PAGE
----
HIV Post-Exposure Guidelines for Healthcare Personnel

A Summary of Recommendations from the U.S. Public Health Service

CC license at https://www.flickr.com/photos/codnewsroom/8639003804
COD Newsroom

In 1996, the U.S. Public Health Service (USPHS) issued the first guidance on the use of antiretroviral drugs (ARVs) as post-exposure prophylaxis (PEP) in cases of occupational exposure to HIV by healthcare personnel (HCP).

In August 2013, the USPHS updated the guidelines for the fourth time, basing their recommendations on the availability and effectiveness of newer-generation ARVs, as well as up-to-date data on the long-term safety of ARVs previously endorsed for use.

Among the considerations of the review panel:

Defining Occupational Exposure

Exposure to HIV among HCP is defined as either a percutaneous injury (e.g., a needlestick or cut from a sharp object), or contact of mucous membrane or non-intact skin (e.g. chapped, abraded or afflicted with dermatitis) with HIV-infected blood, tissue, or other body fluids considered potentially infectious.

These include cerebrospinal fluid, amniotic fluid, pericardial fluid (fluid from the membrane surrounding the hear), synovial fluid (fluid from around the joints), pleural fluid (fluid from the membranes surrounding the lungs); and peritoneal fluid (lubricating fluids from within the abdominal cavity).

Feces, nasal secretions, saliva, sputum, sweat, tears, urine and vomit are not considered potentially infectious unless visibly bloody.

Moreover, while human bites should be evaluated individually, there have been no documented cases of HIV transmission through human bites in a healthcare setting.

Key Changes in the USPHS Guidelines

The previous guidelines, issued in 2005, recommended that the severity of exposure be assessed to determine whether to employ two or more ARVs.

That recommendation has fallen away entirely, and the USPHS now endorses the use of three or more ARVs for all occupational exposures.

The updated guidelines further suggest that the use of fourth-generation antigen/antibody tests could reduce the post-treatment testing period from six months to four months.

Overview of the Guidelines

In the event of occupational exposure to HIV:

  1. PEP should be implemented immediately, ideally within hours of exposure. Expert consultation should always be sought, but not at the expense of delaying therapy.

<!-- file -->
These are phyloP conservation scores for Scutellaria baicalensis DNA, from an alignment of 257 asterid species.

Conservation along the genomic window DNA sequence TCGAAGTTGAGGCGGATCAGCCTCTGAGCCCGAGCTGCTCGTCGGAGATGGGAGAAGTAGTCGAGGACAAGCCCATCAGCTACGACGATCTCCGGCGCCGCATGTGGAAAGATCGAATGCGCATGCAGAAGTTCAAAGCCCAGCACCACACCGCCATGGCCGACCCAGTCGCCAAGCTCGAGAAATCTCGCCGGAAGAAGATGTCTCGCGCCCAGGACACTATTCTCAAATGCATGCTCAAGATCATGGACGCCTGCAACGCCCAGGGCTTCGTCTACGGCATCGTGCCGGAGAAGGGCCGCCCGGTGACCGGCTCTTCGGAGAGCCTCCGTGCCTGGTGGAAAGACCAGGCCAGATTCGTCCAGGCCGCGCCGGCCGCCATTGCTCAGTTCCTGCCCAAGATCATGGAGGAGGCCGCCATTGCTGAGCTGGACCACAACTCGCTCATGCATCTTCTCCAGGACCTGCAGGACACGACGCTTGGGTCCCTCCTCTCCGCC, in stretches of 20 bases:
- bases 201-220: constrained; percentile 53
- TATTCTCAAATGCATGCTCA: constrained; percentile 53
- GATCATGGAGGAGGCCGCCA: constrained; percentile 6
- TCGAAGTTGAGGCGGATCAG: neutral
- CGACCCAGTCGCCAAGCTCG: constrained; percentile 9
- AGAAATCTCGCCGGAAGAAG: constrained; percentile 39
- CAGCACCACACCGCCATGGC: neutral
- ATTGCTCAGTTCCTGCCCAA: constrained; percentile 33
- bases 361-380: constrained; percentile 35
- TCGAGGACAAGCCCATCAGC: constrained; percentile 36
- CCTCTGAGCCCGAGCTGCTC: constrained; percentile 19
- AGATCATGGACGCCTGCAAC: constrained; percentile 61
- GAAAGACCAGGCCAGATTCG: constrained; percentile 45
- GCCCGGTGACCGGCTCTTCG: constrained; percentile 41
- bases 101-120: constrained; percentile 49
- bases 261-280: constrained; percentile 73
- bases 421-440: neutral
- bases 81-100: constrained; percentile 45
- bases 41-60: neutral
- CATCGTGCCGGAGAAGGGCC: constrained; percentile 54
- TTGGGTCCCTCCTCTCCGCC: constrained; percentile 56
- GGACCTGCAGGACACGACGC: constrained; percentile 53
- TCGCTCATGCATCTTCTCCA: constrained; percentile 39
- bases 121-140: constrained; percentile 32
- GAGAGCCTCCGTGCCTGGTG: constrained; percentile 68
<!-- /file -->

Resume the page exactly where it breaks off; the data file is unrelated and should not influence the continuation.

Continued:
2. A baseline HIV test would be given to determine the HIV status of the HCP. When possible, the HIV status of the source patient should be be sought to help guide the appropriate use of PEP.
  3. Three or more ARVs would be prescribed, based on a favorable side effect profile and a convenient dosing schedule. (See Recommended Drug Options, below.) Known or suspected pregnancy (or breastfeeding) would further determine the choice of drugs in some.
  4. In addition to a baseline HIV test, the HCP should be given the necessary baseline lab tests to anticipate drug toxicities. The tests should include, minimally, a complete blood count (CBC), as well as kidney and liver function tests.
  1. PEP would commence and continue for the course of 28 days. Pre-treatment counseling should be provided to address proper adherence, possible side effects, and possible drug interactions.
  2. Follow-up appointments should begin within 72 hours of exposure, and include follow-up HIV testing and counseling. A second lab monitoring for drug toxicities should be performed at two weeks.
  3. Thereafter, HIV testing should be performed at six weeks, 12 weeks, and six months after exposure. If a fourth-generation combination HIV p24 antigen/HIV antibody test is used, follow-up testing can be performed at six weeks and four months after exposure.

Recommended Drug Options

The USPHS recommends the use of Viread (tenofovir) and Emtriva (emtricitabine)—or the combination of two drugs in the single-pill formulation, Truvada—plus Isentress (raltegravir) for PEP in incidences of occupational exposure.

Alternatives for these drugs can be used in the event of underlying renal disease or other conditions that might contradict the use of the suggested medications.

Viramune (nevirapine) should never be prescribed for PEP, while ARVs not routinely recommended for PEP should be avoided. These include Videx (didanosine) and Aptivus (tipranavir), as well as the combination of Zerit (stavudine) and Videx.=

Source:

Kuhar, D.; Henderson, D.; Struble, K.; et al. "Updated US Public Health Service Guidelines for the Management of Occupational Exposures to Human Immunodeficiency Virus and Recommendations for Postexposure Prophylaxis." Infection Control and Hospital Epidemiology. August 6, 2013; 34(9): 875-892.

Continue Reading